It appears that my husband’s dementia has advanced to the Sundowner’s stage.  According to the website,

Sundowner’s Syndrome is the name given to an ailment that causes symptoms of confusion after “sundown.” These symptoms appear in people who suffer from Alzheimer’s Disease or other forms of dementia. Not all patients who suffer from dementia or Alzheimer’s exhibit Sundowner’s symptoms, however. Conversely, some people exhibit symptoms of dementia all day which grow worse in the late afternoon and evening, while others may exhibit no symptoms at all until the sun goes down.

Sundowner’s Syndrome largely remains a mystery to medical science, although there are several theories about why these symptoms begin at night. More and more studies are being conducted to try to determine the exact cause.

Last evening, when I arrived at the Rehab Hospital where he is currently recouping from surgery, my husband was extremely agitated and confused.  He believed that we were living somewhere together.  He didn’t know where the somewhere was; but he did know that he wanted to go home.  I tried to explain that we were in the hospital and that we could not go home until the doctor gave him the okay.  That didn’t satisfy him.  “You will never want to go home!  You would stay gone forever.  Take me home now!” he demanded. 

Over the years, I’ve fought the battle of keeping a balance between home, ministry and my relationship with the Lord.  I’m fully aware that my ministry can easily become my god.  As I drove to my next appointment after leaving the hospital, I still had Frank’s pleading words ringing in my heart, “You will never want to go home.”  As I drove in the cold silence, I began to review the past years.

In reality, I believe that I’ve kept a good balance between home and ministry.  Over the years, I’ve done this in different ways, depending on the needs of my husband and family.  Nevertheless, some things were pretty basic.

  1. Meals were always family times with china plates and napkins. 
  2. I asked people to never call me after 5PM when the family began to gather for the evening. 
  3. I’ve kept my evening appointments to a minimum. 
  4. Evening ministry was always my husband’s ministry efforts, not mine.  I supported him.  Sometimes I did more actual work than he did; but it was only to support what God had called him to do.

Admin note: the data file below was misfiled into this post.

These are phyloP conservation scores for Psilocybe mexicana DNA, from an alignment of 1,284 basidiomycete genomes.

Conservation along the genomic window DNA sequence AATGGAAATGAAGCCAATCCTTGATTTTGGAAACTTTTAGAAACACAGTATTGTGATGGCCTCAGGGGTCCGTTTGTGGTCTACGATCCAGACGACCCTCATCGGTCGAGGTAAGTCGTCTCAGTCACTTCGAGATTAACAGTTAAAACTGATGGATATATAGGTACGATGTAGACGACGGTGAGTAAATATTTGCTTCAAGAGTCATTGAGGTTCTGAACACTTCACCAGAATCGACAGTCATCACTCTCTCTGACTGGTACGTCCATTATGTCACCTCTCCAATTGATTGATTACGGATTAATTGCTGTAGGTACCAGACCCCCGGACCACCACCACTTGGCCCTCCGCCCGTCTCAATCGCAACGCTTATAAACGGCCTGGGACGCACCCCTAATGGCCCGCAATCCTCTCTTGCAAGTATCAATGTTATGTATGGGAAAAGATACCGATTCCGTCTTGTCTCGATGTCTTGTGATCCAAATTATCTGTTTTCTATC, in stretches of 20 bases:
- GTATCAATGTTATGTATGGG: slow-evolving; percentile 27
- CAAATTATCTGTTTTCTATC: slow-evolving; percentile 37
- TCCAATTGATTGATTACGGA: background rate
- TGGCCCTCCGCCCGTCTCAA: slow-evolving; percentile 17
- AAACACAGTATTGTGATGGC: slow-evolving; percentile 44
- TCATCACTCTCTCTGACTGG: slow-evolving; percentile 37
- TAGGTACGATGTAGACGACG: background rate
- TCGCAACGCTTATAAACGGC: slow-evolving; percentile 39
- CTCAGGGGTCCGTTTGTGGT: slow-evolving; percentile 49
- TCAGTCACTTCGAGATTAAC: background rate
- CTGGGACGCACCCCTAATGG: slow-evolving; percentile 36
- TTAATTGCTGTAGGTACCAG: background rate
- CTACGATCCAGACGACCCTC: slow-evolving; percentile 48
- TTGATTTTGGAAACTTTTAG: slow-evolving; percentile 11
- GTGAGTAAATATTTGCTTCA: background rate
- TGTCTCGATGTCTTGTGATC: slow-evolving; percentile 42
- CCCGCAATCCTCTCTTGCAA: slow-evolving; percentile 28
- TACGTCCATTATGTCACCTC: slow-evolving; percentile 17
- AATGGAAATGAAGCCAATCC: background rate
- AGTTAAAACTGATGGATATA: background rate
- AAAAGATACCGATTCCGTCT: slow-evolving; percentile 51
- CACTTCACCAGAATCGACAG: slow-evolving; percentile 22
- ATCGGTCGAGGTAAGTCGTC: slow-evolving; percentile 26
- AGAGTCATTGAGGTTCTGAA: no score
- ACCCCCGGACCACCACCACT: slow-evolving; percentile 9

5. While our children were at home, I did not bring my work home but kept family time, family time.

However, I’m always cautious and concerned about keeping a balance between ministry and my relationship with the Lord.  The differences are subtle.  Yet, the subtleties can be deadly for our spiritual growth.   Here are some keys that I’ve learned from others who have helped me to keep on guard.

  1. I recognize that I am as vulnerable as the next person in allowing ministry to be my god.
  2. I keep ministry and my relationship with the Lord totally separate. 
  3. I allot a set-aside time for prayer and studying my Bible.  I pray in the morning and read my Bible in the evening.
  4. I keep my personal Bible study separate from my ministry study.
  5. Of course, I should be open to hearing from God during my private devotions about my ministry; but I don’t allow this time to be a part of my ministry.  In my mind, I build a barrier between the two.
  6. I keep my prayer and Bible study a private and personal meeting with the Lord.
  7. I’ve learned to listen to family and friends and their complaints regarding my ministry time.
  8. I really try to never fall into guilt regarding ministry time; but to be realistic regarding the time and energy I spend on ministry details.
  9. I’m continually looking  for ways to simplify ministry tasks, especially the ones that leave me exhausted.
  10. While I pray daily for The Special Gathering during my prayer time, I keep myself detached from the emotions of the ministry during this time.  I pray for all the Pastors of Special Gathering daily; but my prayer for myself is no different from my prayer for our South Carolina Area Director or our Executive Director. 

Can we always succeed in keeping our ministry from becoming our god?  Of course, not.  We will stumble into that trap at times.  Can we always keep our private devotions detached from our ministry needs?  No.  But God honors our efforts and our heart’s desires.  In fact, He may even allow us to fail so that we will see how dependent on Him we must be, even in our need to keep ministry and relationship separate.